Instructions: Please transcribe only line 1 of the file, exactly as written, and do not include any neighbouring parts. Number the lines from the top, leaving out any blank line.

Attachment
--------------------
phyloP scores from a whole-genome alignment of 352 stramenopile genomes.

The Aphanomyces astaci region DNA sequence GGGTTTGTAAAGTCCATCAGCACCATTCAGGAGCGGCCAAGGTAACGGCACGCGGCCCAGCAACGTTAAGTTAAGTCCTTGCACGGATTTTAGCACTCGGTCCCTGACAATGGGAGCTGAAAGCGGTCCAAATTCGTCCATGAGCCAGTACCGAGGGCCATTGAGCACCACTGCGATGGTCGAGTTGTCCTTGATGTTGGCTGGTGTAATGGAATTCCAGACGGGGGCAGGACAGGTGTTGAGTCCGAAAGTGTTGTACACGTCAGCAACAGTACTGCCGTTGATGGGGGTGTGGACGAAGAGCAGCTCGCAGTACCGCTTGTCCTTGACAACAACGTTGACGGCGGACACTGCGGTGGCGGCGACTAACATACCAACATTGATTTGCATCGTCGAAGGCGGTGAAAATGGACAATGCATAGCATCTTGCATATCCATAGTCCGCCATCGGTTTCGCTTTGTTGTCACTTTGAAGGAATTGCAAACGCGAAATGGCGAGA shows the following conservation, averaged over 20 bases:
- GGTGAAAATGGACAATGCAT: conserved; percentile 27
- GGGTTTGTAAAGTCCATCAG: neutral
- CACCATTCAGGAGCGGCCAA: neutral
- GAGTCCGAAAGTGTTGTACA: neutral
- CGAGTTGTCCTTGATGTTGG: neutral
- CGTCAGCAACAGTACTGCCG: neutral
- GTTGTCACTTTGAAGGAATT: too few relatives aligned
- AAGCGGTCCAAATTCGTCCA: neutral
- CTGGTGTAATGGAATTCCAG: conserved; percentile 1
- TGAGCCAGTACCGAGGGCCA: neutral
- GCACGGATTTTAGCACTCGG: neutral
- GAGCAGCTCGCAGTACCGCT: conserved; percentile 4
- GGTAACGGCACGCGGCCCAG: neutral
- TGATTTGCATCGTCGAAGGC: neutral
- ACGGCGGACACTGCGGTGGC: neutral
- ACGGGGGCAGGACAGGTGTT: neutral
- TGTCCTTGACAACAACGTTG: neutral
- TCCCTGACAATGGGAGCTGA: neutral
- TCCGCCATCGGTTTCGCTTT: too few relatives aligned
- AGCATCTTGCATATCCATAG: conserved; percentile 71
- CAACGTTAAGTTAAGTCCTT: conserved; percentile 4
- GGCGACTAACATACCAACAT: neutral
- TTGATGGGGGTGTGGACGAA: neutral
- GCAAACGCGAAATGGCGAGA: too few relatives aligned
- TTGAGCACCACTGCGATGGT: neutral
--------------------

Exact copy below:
phyloP scores from a whole-genome alignment of 352 stramenopile genomes.